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Friday, 9 May 2008

BNP – Bullying, Nasty, Pernicious

During last week's local elections, there was an interesting cameo scene televised from London's City Hall after the results had been announced, that attracted little, if any, comment. This was during the post-results speech-making, when each of the candidates is invited to take the microphone and congratulate each other, commiserate, make the odd political dig and thank party workers for their sterling efforts.

When BNP candidate, Richard Barnbrook, stepped forward, almost all the other candidates shuffled off stage in a gesture of contempt, allowing him to make a snide little quip about "rats leaving a sinking ship". The auditorium, too, was almost deserted, save for the back row in which other BNP candidates sat shoulder-to-shoulder with their garish red-white-and-blue rosettes, snickering in that peculiarly snide and joyless way that working class oaves generally do. What struck me about these men – all men – was their ugliness, not just physical (they were all the wrong side of 40, the wrong side of 200 lbs and a bit sweaty), but their demeanour too. This demeanour was vaguely familiar.

Where, I wondered, have I seen this behaviour before? And then it struck me. On the few occasions in my life when I have been subjected to anti-gay bullying, this all-lads-together ganging up is but a prelude to the bullying that invariably follows. It happened once at school, once on the Rugby field, once in the Navy and a few times on the estate where I used to live. It's a cowardly business, but no less intimidating for that – the way that every aspect of one's body, clothing, movements, vocabulary and voice become subject to intense laddish scrutiny, ridicule and mimickry, accompanied by grossly intrusive speculation as to one's supposed sexual behaviour. Fortunately for me, I don't scare that easily and I know how to look after myself (you take out the ringleader and the others usually melt away).

The relationship between the gay community and the BNP is an interesting one. The gay press pays rather more attention to the BNP that it deserves – after all, it barely registers on the electoral seismograph, yet they're obsessed by the "neo-Nazi BNP" (not really an accurate description). The gay press is always critical and wary, but nonetheless approaches the BNP like a fairground ride, viewing it as something scary, but somehow compelling. For their part, BNP members are ambivalent about gays. They don't mind it "behind closed doors" as they say, but are against "flaunting it" publicly. They support oppressive legislation like Section 28. But even their leader in London, the aforementioned Richard Barm-cake, has made a homoerotic "art film" in which naked young men run around flagellating each other and simulating gay sex acts whilst homoerotic poetry is intoned. Barmy-brook is, however, reassuringly heterosexual.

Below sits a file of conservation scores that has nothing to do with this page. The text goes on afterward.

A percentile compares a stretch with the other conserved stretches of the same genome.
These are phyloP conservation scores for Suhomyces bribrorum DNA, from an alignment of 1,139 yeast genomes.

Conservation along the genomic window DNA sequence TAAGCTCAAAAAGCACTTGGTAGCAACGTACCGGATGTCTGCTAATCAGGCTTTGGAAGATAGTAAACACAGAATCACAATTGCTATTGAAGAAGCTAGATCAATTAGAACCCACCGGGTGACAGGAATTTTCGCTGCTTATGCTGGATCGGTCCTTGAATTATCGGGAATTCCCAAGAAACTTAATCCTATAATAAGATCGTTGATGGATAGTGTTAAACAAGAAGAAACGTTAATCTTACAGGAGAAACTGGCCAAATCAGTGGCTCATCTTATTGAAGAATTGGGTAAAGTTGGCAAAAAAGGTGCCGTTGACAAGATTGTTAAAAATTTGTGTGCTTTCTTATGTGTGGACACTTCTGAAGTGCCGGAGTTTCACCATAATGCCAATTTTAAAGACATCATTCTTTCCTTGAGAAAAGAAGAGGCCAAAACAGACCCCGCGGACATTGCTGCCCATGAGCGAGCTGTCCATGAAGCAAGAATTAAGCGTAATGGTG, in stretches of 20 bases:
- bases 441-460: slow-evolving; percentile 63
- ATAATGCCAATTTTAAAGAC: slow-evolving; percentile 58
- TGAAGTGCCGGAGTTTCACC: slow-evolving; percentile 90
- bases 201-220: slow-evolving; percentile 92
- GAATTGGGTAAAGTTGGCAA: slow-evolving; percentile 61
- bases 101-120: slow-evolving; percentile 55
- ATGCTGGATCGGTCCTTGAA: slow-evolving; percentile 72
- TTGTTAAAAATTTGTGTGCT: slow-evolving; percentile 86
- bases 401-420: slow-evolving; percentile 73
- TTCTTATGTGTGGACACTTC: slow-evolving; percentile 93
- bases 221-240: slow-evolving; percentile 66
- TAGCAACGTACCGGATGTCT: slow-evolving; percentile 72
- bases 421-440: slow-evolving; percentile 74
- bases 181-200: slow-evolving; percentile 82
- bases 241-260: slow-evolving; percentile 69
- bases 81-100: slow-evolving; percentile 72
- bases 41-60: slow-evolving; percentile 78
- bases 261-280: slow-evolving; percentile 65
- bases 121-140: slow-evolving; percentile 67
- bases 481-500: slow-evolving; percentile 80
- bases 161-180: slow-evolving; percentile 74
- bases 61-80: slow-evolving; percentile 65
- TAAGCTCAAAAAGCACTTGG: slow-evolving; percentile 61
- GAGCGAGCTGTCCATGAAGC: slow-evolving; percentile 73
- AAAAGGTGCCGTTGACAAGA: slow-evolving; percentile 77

The BNP shrewdly recognises that parts of the "gay community" have always been a fertile recruiting ground for the far-Right. Skinhead homoeroticism is obvious, while history tells us that the world is full of men who go weak at the knees at the thought of fit young men marching around in boots and uniforms. Baden-Powell did it, the Japanese writer, Yukio Mishima, did it and even Adolf Hitler did it (famously waxing lyrical over the thought of a blond boy in lederhosen). And we all know what the Brownshirts were doing when they were arrested during the Night of the Long Knives. That sexual outsiders should be attracted to political outsiders – and vice versa – shouldn't surprise us in the least. Left or Right, the extremists can count on a significant number of gays to act as their footsoldiers (until they've served their purpose and wind up in the camps, of course).

Personally, I think the BNP is an odious bunch of losers. Being a gay, part-Jewish freethinker, I know I have a lot to fear from the BNP (but not as much as they have to fear from me). Nevertheless, I support their right to field candidates and express their points of view, no matter how unpleasant or daft those views may be. In a democracy, one must not only expect, but welcome, representation by the far-Right and the far-Left, even though they are in many ways two sides of the same coin – the same bad penny. They have a right to stand and we have the right to vote for them (or not). In fact, I demand the right to be able to vote for them – even though I would never choose to!

The BNP is now officially an "anti-immigration" party, not a "racist" party – and whilst I am sure this conceals some rather nastier private opinions – it does represent a triumph, of sorts, for the anti-racist lobby. The "thuggish" BNP has been tamed and now couches its arguments in "common sense" terms, appealing to a respectable (if rather dim) section of the white working class population.

Fortunately, the British electorate has an uncanny knack of sniffing out losers and phonies, which is why Neil Kinnock and William Hague never became Prime Ministers, why Peter Tatchell never became an MP or GLA councillor, and why the BNP is only ever a statistical blip in the elections. Nonetheless, the working class protest vote which elects these BNP goons does have some validity in what it tells us about being white, poor and powerless in today's society. It should not be treated so dismissively by other candidates walking off stage.

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